Beach house #12 – The face-lift has begun.

July 31st, 2017

Remember the front porch that was here when we bought the place?

front

I love that there is a front porch on this house – I just don’t like the front porch itself. It must have been super cute back when it was first built. But it dates the house, and all the posts were rotted out at the bottom. The porch roof was pretty much just floating.

I had really, really really wanted to wait until everything else was done before we did the porch, like a final TA-DA! sort of thing. But with the waiting and waiting on the sill plate stuff, there’s nothing I can really do inside the house. I had to do something so that I wasn’t just wasting time – so porch demo began.

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It only took them a day to completely demo and replace all the posts. And I was so glad we had. The damage was so much worse than I had thought:

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These posts – this one was the worst one – were just gone. Luckily the termites didn’t get all the way up to the ceiling!!!

New 4x4s in place, pressure treated this time:

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They sure look skinny right now but I’m going to beef them up and stain them cedar.

Before/after views of the front porch:

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I’m probably going to end up laying a deck over those tiles because they’re so uneven. And it bothers me that the front of the porch is only 2″ lower than the rest of it. I think a nice cedar-stained deck matching the porch columns could look really nice. Even if it’s more than I’d wanted to spend.

Beach house #11 – Peeling back more layers

July 29th, 2017

We had been thinking to keep the kitchen floor and build a new one over it, but since we’re doing everything the right way I decided to just go ahead and rip it out. I also wanted to assess the condition of the subfloor, knowing already that there were a couple small rotten patches around the old termite damage areas.

I thought it’d take about an hour.

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Five hours and five layers (should have known!) later:

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It’s only about as bad as I’d thought, thank goodness, and easy enough to fix. I did almost fall through to the basement on one weak board, soooooooo… the sooner the better.

One cool thing about tearing out the floor(s) is that now there’s room to install hardwood floors and integrate them with the rest of the house. I’m planning on using reclaimed oak planks from Second Chance – both economical and environmentally friendly! Since we have to refinish all the floors anyway, it won’t be that big a deal to have to do one more room. Totally worth it for the aesthetic continuity throughout all rooms.

Beach house #10 – progress

July 27th, 2017

We can’t do anything structural to the house until the sill plates have been changed out (can’t build a strong wall on a crumbling foundation after all). So I’ve been casting about for other projects to do so I’m not just spinning my wheels, and I’ve started on the bedroom closets.

I’m terrible at remembering to take before photos. At least here you can see some of Bedroom #2’s closet, where the new doorway will be once we can reframe that missing wall.

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Suffice to say there were tons more framing shenanigans and there will have to be a lot more demo than I had hoped. Still, it’s worth it to know it’s really done the right way.

First I framed in the original Bedroom #1 closet opening:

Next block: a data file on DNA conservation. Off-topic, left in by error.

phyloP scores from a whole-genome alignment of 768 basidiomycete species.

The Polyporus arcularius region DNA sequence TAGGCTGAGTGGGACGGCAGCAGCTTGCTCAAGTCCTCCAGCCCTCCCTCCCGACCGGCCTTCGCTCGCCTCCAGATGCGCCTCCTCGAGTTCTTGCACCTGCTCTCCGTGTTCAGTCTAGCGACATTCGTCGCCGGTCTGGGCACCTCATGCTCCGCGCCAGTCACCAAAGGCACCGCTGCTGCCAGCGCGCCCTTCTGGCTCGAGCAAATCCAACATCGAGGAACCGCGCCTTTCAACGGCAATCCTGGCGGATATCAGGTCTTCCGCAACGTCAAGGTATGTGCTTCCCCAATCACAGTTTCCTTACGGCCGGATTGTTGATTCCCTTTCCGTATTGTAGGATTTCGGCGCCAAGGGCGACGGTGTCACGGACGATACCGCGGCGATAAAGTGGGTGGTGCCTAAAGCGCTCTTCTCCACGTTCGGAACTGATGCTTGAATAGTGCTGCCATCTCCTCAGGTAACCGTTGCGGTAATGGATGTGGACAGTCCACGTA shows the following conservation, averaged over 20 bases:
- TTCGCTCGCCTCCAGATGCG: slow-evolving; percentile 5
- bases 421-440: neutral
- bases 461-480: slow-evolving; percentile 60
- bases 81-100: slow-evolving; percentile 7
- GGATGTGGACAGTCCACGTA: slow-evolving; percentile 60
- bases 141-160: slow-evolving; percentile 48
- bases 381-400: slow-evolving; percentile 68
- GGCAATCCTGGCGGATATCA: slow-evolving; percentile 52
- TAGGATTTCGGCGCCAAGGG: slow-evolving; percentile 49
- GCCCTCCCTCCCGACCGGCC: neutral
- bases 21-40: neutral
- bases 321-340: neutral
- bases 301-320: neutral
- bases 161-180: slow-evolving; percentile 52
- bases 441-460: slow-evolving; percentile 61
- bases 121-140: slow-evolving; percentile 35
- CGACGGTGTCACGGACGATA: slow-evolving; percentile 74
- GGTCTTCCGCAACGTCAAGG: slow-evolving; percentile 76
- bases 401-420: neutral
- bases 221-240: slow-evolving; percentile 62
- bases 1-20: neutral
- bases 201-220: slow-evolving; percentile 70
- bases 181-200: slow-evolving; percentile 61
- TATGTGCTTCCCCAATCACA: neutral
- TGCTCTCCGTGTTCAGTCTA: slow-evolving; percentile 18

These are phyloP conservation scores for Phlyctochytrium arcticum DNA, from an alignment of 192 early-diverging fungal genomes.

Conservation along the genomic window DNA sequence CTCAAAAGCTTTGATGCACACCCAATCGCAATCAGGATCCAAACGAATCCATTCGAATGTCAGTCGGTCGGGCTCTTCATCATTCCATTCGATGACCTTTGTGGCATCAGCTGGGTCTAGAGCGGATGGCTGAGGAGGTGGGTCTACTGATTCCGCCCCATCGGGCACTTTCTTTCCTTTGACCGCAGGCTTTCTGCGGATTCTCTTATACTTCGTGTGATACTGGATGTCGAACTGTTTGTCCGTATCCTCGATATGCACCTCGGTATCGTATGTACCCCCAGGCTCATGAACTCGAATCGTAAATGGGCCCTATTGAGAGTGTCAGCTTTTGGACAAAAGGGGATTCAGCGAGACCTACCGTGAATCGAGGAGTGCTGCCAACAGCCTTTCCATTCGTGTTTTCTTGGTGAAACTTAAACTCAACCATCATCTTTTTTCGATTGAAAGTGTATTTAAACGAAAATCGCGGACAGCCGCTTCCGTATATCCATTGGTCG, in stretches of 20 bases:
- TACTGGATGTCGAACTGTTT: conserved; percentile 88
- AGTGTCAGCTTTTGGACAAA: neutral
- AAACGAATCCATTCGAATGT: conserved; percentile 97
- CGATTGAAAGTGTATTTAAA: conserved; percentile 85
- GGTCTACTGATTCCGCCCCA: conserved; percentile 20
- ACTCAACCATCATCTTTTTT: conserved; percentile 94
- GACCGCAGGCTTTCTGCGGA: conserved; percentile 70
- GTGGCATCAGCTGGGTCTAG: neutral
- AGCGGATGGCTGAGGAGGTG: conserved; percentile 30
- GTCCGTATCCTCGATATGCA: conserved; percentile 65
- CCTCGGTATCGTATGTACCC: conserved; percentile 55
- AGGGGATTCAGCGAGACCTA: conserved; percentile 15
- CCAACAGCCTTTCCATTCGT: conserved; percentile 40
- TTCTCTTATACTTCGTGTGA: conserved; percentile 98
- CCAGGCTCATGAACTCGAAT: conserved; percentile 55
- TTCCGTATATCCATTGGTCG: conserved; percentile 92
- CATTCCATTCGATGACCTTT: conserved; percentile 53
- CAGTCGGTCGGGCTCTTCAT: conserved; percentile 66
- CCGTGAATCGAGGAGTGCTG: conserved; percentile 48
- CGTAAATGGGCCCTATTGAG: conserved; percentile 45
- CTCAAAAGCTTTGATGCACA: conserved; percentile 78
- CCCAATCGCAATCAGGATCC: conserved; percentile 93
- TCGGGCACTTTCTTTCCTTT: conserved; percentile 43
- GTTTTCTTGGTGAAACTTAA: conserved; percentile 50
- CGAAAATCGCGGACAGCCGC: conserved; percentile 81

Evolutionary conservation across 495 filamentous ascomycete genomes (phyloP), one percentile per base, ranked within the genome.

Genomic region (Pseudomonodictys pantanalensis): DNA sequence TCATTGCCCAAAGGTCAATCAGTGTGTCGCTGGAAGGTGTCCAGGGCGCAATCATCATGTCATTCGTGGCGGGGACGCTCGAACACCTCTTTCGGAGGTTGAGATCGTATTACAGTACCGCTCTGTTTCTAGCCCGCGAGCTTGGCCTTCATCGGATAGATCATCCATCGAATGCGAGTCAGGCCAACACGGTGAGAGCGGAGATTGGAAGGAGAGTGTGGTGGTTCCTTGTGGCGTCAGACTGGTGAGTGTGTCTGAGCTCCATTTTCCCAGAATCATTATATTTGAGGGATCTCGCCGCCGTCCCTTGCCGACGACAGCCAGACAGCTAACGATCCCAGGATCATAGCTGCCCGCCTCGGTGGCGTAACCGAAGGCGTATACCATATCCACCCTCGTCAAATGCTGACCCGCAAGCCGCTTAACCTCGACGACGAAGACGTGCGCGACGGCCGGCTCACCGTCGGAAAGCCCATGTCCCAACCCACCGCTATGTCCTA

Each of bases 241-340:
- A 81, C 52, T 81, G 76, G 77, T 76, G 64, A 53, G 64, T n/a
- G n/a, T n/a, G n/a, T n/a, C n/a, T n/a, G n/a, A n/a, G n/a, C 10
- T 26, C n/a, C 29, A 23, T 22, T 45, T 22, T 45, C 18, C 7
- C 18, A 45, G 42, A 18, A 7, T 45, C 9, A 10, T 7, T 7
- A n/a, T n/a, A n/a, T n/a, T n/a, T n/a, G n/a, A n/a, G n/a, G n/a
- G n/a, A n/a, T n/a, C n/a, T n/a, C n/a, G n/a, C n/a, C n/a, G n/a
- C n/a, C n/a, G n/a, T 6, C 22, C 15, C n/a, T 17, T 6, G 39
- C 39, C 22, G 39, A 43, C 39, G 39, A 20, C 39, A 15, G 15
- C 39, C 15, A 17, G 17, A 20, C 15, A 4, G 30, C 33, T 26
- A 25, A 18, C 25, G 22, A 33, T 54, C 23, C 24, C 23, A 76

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And then I built a new one!

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I had to cut off part of that decorative (empty box) ceiling beam in order to expand the wall out into a closet. Turned out to be a good thing, because on the other side I’m doing the opposite move and I will be left with a ceiling beam that ends 2 feet out from the wall. So this chunk will be just perfect for patching that one.

Now for the other side. I’d hoped I would only have to make an opening in it, but it was not built right to begin with (it was built from 2x2s and moulding strips) so it has to be torn out first. Luckily these closets were put in after the hardwoods, so I don’t have to do any significant floor patching. Just nail hole filling. Lots and lots of nail hole filling.

 

Beach house #9 – looking forward

July 25th, 2017

Good news – I got my building permit!

It’s a big relief. I’ve never gone through the process before. But I was in and out in under an hour and they had an answer for me within a few business days. Easy! (Good thing, too, since we had to start demo already).

Here’s the original floorplan. A dear friend and great designer volunteered to make it up for me as a kind of goodbye present before she left for California (sad, sad, sigh, but I don’t blame her).

493 Riverside plans ORIGINAL kitchen

And here’s my proposed:

493 plans COMPREHENSIVE

Moving Bedroom #2’s door down into its current closet gives us enough space to add a second full bathroom, which adds tons of value to this project. (And at this point, having spent much more than we’d thought already, improving the house’s underlying value is more important than ever. If anything goes wrong, we want to be able to sell it and not lose money).

I opened up Bedroom #1’s closet into Bedroom #2 instead, and Bedroom #1 gets a new closet built from scratch. Now the two bedrooms are of equal size.

Also note the kitchen move, which frees up that old kitchen area to become a TV, dining room, or third bedroom. I’m going to put French doors in the opening and finishing the framing on the back porch (the owner framed in the sides but left the back open) would make a great laundry room or walk in closet.

The kitchen now looks out onto the water but does not obstruct the view. The kitchen will be open-concept and include a breakfast bar with pendant lighting which ties it in with the rest of the living space.

I’ve fallen in love with the potential in this little shack and I can’t wait to make it utterly beautiful again. Even if we don’t live in it ourselves at first, Josh and I are planning on “downsizing” there after the kids move out. Some day, it will be a really darling little cottage.

Beach house #8 – when it rains, it pours